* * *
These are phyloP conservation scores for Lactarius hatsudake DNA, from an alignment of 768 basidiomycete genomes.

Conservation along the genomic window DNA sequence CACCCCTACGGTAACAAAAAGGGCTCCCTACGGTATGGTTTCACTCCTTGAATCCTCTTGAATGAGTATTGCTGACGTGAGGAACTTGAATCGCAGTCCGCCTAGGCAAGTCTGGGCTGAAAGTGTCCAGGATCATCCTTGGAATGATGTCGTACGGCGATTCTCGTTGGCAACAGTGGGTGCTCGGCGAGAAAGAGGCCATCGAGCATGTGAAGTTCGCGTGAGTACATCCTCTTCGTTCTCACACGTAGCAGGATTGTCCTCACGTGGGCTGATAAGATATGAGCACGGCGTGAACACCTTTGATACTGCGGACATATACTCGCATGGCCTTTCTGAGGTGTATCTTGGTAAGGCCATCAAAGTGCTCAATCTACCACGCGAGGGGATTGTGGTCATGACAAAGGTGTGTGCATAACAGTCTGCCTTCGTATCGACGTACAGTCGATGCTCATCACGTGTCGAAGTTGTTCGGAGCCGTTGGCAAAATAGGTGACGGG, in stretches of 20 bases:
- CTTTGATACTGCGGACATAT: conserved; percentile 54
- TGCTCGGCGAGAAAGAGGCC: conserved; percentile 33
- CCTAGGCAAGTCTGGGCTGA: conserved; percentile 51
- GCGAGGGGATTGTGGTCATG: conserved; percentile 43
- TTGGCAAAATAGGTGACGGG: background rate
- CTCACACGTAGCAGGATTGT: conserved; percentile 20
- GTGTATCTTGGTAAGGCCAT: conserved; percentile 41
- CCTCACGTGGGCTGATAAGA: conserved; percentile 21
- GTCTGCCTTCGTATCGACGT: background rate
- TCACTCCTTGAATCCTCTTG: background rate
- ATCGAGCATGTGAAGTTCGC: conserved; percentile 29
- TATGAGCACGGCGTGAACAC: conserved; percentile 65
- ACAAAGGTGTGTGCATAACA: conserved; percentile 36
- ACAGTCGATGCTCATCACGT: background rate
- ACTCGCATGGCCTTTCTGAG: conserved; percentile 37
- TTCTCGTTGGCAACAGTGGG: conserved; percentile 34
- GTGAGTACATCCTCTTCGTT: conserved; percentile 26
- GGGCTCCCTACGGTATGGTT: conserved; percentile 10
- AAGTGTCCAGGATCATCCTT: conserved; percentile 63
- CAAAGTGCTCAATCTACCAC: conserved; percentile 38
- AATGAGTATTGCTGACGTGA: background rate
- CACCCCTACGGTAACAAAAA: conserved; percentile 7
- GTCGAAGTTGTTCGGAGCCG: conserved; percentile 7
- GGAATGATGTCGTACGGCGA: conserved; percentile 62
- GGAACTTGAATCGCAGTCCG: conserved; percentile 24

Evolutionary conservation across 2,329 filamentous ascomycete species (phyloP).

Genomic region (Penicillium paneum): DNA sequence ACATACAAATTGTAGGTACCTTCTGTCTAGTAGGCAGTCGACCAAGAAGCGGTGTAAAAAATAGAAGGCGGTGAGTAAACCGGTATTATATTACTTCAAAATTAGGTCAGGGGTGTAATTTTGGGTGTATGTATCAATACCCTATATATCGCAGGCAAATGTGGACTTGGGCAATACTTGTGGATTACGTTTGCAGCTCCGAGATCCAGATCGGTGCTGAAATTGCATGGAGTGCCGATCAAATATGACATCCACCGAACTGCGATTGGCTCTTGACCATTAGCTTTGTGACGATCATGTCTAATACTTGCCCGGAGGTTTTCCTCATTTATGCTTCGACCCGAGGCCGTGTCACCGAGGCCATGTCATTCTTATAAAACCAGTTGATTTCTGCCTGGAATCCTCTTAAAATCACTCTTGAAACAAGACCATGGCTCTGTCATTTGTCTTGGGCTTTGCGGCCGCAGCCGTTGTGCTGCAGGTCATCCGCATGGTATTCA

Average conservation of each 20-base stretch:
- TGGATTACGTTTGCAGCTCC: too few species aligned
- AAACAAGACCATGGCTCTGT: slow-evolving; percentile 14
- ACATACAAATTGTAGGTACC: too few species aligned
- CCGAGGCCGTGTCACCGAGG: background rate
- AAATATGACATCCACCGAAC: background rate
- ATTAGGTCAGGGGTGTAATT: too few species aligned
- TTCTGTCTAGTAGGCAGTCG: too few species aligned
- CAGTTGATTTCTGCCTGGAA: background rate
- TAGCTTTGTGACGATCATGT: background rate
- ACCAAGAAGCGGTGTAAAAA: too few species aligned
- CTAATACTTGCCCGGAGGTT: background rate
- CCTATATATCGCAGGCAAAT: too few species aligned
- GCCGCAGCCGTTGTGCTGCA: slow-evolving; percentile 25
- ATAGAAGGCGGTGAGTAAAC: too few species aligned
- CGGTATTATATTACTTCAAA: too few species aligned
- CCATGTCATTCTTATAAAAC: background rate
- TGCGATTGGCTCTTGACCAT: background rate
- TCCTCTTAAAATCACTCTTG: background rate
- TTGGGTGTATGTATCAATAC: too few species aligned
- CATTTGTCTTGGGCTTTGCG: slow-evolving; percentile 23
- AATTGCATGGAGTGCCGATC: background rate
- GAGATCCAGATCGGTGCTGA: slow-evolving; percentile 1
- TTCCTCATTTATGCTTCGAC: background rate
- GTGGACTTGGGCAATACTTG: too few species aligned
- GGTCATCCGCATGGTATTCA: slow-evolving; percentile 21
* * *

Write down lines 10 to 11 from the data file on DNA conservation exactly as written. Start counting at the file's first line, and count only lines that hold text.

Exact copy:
- CCTCACGTGGGCTGATAAGA: conserved; percentile 21
- GTCTGCCTTCGTATCGACGT: background rate